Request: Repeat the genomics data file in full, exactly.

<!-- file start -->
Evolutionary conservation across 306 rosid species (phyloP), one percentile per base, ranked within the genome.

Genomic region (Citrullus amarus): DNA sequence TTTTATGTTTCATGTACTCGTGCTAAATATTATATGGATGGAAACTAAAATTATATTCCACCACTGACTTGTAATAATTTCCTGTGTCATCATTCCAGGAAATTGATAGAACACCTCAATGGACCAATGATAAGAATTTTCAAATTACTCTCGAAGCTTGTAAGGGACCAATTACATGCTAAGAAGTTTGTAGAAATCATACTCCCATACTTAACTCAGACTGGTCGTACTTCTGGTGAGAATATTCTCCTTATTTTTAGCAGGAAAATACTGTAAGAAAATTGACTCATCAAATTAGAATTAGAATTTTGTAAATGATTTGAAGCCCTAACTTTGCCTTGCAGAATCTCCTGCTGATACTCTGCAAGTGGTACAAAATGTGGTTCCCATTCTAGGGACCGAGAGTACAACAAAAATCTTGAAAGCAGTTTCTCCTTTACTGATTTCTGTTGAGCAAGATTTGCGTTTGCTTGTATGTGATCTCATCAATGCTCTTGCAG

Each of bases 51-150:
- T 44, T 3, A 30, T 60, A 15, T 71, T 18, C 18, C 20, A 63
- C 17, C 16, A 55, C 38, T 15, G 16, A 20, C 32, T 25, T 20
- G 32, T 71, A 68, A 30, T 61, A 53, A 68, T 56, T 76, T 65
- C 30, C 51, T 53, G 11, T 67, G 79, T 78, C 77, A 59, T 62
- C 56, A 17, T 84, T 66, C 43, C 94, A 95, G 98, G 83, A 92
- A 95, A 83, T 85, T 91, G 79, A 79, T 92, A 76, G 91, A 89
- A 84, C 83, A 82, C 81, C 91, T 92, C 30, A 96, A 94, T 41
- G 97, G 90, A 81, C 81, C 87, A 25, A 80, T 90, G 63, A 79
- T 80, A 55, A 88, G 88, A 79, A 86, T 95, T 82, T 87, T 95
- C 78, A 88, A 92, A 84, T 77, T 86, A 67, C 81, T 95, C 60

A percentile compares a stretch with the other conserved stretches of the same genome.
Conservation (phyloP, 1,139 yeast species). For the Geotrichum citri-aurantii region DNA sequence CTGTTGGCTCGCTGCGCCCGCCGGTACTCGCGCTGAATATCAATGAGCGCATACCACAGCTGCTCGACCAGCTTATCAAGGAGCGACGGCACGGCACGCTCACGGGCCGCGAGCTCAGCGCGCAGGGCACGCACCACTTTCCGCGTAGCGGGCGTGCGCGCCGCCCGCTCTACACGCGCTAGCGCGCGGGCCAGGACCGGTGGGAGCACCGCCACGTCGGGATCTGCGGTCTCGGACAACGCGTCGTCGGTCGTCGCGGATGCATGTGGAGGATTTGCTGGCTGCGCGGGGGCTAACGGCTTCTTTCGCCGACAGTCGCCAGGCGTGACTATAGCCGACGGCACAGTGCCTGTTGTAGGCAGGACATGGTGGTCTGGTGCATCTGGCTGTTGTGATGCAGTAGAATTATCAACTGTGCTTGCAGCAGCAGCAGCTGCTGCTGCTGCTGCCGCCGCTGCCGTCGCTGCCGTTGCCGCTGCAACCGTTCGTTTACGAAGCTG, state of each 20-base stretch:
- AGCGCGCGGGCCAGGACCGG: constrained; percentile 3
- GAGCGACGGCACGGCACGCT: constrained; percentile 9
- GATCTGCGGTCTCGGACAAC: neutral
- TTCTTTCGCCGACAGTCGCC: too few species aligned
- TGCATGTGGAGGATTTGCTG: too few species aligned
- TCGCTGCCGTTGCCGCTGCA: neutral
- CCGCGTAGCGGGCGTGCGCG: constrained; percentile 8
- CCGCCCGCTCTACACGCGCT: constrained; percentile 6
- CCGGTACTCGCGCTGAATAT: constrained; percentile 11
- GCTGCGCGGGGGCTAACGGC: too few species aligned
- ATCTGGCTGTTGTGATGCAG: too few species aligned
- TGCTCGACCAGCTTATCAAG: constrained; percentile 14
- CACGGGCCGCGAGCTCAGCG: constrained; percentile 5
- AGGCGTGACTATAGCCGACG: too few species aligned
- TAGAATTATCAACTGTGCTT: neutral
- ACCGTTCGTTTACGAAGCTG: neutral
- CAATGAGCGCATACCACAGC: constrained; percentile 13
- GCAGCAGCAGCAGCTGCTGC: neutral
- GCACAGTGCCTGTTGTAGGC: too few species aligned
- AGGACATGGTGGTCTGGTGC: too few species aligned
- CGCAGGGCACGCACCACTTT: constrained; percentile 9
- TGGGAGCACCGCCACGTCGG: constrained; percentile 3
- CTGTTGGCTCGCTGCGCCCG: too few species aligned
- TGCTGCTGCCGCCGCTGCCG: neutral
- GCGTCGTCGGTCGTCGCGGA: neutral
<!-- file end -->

Evolutionary conservation across 306 rosid species (phyloP), one percentile per base, ranked within the genome.

Genomic region (Citrullus amarus): DNA sequence TTTTATGTTTCATGTACTCGTGCTAAATATTATATGGATGGAAACTAAAATTATATTCCACCACTGACTTGTAATAATTTCCTGTGTCATCATTCCAGGAAATTGATAGAACACCTCAATGGACCAATGATAAGAATTTTCAAATTACTCTCGAAGCTTGTAAGGGACCAATTACATGCTAAGAAGTTTGTAGAAATCATACTCCCATACTTAACTCAGACTGGTCGTACTTCTGGTGAGAATATTCTCCTTATTTTTAGCAGGAAAATACTGTAAGAAAATTGACTCATCAAATTAGAATTAGAATTTTGTAAATGATTTGAAGCCCTAACTTTGCCTTGCAGAATCTCCTGCTGATACTCTGCAAGTGGTACAAAATGTGGTTCCCATTCTAGGGACCGAGAGTACAACAAAAATCTTGAAAGCAGTTTCTCCTTTACTGATTTCTGTTGAGCAAGATTTGCGTTTGCTTGTATGTGATCTCATCAATGCTCTTGCAG

Each of bases 51-150:
- T 44, T 3, A 30, T 60, A 15, T 71, T 18, C 18, C 20, A 63
- C 17, C 16, A 55, C 38, T 15, G 16, A 20, C 32, T 25, T 20
- G 32, T 71, A 68, A 30, T 61, A 53, A 68, T 56, T 76, T 65
- C 30, C 51, T 53, G 11, T 67, G 79, T 78, C 77, A 59, T 62
- C 56, A 17, T 84, T 66, C 43, C 94, A 95, G 98, G 83, A 92
- A 95, A 83, T 85, T 91, G 79, A 79, T 92, A 76, G 91, A 89
- A 84, C 83, A 82, C 81, C 91, T 92, C 30, A 96, A 94, T 41
- G 97, G 90, A 81, C 81, C 87, A 25, A 80, T 90, G 63, A 79
- T 80, A 55, A 88, G 88, A 79, A 86, T 95, T 82, T 87, T 95
- C 78, A 88, A 92, A 84, T 77, T 86, A 67, C 81, T 95, C 60

A percentile compares a stretch with the other conserved stretches of the same genome.
Conservation (phyloP, 1,139 yeast species). For the Geotrichum citri-aurantii region DNA sequence CTGTTGGCTCGCTGCGCCCGCCGGTACTCGCGCTGAATATCAATGAGCGCATACCACAGCTGCTCGACCAGCTTATCAAGGAGCGACGGCACGGCACGCTCACGGGCCGCGAGCTCAGCGCGCAGGGCACGCACCACTTTCCGCGTAGCGGGCGTGCGCGCCGCCCGCTCTACACGCGCTAGCGCGCGGGCCAGGACCGGTGGGAGCACCGCCACGTCGGGATCTGCGGTCTCGGACAACGCGTCGTCGGTCGTCGCGGATGCATGTGGAGGATTTGCTGGCTGCGCGGGGGCTAACGGCTTCTTTCGCCGACAGTCGCCAGGCGTGACTATAGCCGACGGCACAGTGCCTGTTGTAGGCAGGACATGGTGGTCTGGTGCATCTGGCTGTTGTGATGCAGTAGAATTATCAACTGTGCTTGCAGCAGCAGCAGCTGCTGCTGCTGCTGCCGCCGCTGCCGTCGCTGCCGTTGCCGCTGCAACCGTTCGTTTACGAAGCTG, state of each 20-base stretch:
- AGCGCGCGGGCCAGGACCGG: constrained; percentile 3
- GAGCGACGGCACGGCACGCT: constrained; percentile 9
- GATCTGCGGTCTCGGACAAC: neutral
- TTCTTTCGCCGACAGTCGCC: too few species aligned
- TGCATGTGGAGGATTTGCTG: too few species aligned
- TCGCTGCCGTTGCCGCTGCA: neutral
- CCGCGTAGCGGGCGTGCGCG: constrained; percentile 8
- CCGCCCGCTCTACACGCGCT: constrained; percentile 6
- CCGGTACTCGCGCTGAATAT: constrained; percentile 11
- GCTGCGCGGGGGCTAACGGC: too few species aligned
- ATCTGGCTGTTGTGATGCAG: too few species aligned
- TGCTCGACCAGCTTATCAAG: constrained; percentile 14
- CACGGGCCGCGAGCTCAGCG: constrained; percentile 5
- AGGCGTGACTATAGCCGACG: too few species aligned
- TAGAATTATCAACTGTGCTT: neutral
- ACCGTTCGTTTACGAAGCTG: neutral
- CAATGAGCGCATACCACAGC: constrained; percentile 13
- GCAGCAGCAGCAGCTGCTGC: neutral
- GCACAGTGCCTGTTGTAGGC: too few species aligned
- AGGACATGGTGGTCTGGTGC: too few species aligned
- CGCAGGGCACGCACCACTTT: constrained; percentile 9
- TGGGAGCACCGCCACGTCGG: constrained; percentile 3
- CTGTTGGCTCGCTGCGCCCG: too few species aligned
- TGCTGCTGCCGCCGCTGCCG: neutral
- GCGTCGTCGGTCGTCGCGGA: neutral